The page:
The New York of Raymond Hood, Architect

 a self-guided walking tour from Walking Off the Big Apple

Introduction
During the heady years of the late Jazz Age in New York, architect Raymond Hood (1881-1934) presided over some of the city's most dazzling projects. Catapulted to fame after winning the 1922 competition to design the Chicago Tribune building with partner John Mead Howells, Hood quickly built a reputation in New York. Architecture critics and historians denounced Hood's winning Chicago Tribune design as too safe and too neo-Gothic retro, especially in comparison to the competition of European modernists, but he would come to shed these retro design sensibilities, embracing the sleeker lines of art deco and simpler geometries.

Hood's American Radiator Building at 40 W. 40th Street in New York, his first major New York commission, echoed the Gothic lines of the Tribune building but with the added drama of black brick and gold trim. With the Daily News building and the McGraw-Hill Building on 42nd Street, and as lead architect for the team that designed Rockefeller Center, including parts of Radio City and the monumental RCA building, he helped bring modernism to the United States.

Hood was a late bloomer, and he didn't get a lucky break until he was 40. He started out broke. He was persuasive with clients, logical, and mischievous. A man of slight stature, Hood nevertheless put his faith and hopes in the future of tall buildings.

His buildings are worth a close look. They're hopeful and utopian and full of fun. He would have called them simply practical. So, a walk begins - 42nd Street, Rockefeller Center, and environs, with a detour to a little building on Bleecker Street.

Images: Raymond Hood, architect-in-chief, Rockefeller Center, July 3, 1931. Gottscho, Samuel H. 1875-1971, (Samuel Herman), photographer, Library of Congress, and McGraw-Hill Building, 330 W. 42nd Street, photo by WOTBA.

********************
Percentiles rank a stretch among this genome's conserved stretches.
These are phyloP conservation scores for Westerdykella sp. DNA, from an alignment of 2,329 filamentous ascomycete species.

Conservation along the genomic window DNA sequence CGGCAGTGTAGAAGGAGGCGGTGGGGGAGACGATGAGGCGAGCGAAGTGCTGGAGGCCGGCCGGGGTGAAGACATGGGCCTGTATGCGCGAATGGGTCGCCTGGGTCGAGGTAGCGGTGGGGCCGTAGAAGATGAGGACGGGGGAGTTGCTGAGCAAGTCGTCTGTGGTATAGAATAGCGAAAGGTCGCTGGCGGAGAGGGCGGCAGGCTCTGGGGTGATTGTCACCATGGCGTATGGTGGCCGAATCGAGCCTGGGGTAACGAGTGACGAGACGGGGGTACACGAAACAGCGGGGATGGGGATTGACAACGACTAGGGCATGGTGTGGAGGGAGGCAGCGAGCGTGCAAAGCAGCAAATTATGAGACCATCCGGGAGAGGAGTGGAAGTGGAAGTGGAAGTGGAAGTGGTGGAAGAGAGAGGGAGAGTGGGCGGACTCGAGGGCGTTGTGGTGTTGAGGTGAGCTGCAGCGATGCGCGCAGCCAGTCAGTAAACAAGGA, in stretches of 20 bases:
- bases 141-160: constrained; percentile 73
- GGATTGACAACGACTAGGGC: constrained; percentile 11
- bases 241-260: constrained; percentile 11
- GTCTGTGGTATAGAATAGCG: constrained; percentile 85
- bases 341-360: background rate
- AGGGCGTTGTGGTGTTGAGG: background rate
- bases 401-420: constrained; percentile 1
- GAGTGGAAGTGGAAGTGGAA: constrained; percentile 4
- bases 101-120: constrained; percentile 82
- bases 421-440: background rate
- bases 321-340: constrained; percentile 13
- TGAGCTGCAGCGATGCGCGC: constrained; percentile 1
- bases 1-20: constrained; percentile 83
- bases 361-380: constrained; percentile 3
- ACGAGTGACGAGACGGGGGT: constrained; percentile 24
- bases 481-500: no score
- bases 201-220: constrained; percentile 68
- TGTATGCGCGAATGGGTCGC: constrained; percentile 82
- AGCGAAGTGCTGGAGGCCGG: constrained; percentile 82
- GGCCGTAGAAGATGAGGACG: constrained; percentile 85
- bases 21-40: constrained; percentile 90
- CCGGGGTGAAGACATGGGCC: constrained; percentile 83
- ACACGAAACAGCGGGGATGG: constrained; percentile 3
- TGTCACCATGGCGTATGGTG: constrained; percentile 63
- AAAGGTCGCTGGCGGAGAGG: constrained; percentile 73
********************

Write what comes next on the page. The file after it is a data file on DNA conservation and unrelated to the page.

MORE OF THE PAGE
Visiting the four major building projects of architect Raymond Hood - the Daily News Building, the Radiator Building, Rockefeller Center, and the McGraw-Hill building, constitutes a pleasurable midtown stroll of approximately 2.5 miles. I'd throw in another mile for wandering around Rockefeller Center.

I haven't included Hood' earliest project here, the renovation of the small building on Bleecker Street, on this map, because after repeated alterations throughout several decades, the building is undistinguished. On the other hand, I enjoy shopping at the new art supply store that occupies the space (the other storefront occupant is the ubiquitous Duane Reade).

The walk presents opportunities to explore other landmarks along the way, including Grand Central Station and the New York Public Library. Keeping with the theme of Art Deco architecture of the 1920s, I also recommend a visit to the beautiful Chanin Building at 122 E. 42nd. Murals such as "The City of Opportunity" are in character with the optimism and boom-time cheerleading that characterized the age.


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Images of Rockefeller Center by Walking Off the Big Apple. February 2008.

Raymond Hood Designed My Duane Reade, Well, Sort Of

Born in Pawtucket, Rhode Island on March 21, 1881, Raymond Hood attended Brown University, the Massachusetts Institute of Technology, and the Ecole des Beaux Arts in Paris. Hood returned to the United States and established an architectural practice in New York in 1914. He didn't have much work, but he got a lucky break in 1920 when his landlord, Placido Mori, commissioned him to redesign his popular Greenwich Village restaurant on Bleecker Street. According to biographer and architect Walter H. Kilham, Jr.'s account, Mori gave Hood the assignment because, as Mori said, "He must be a genius–he eats so much!"*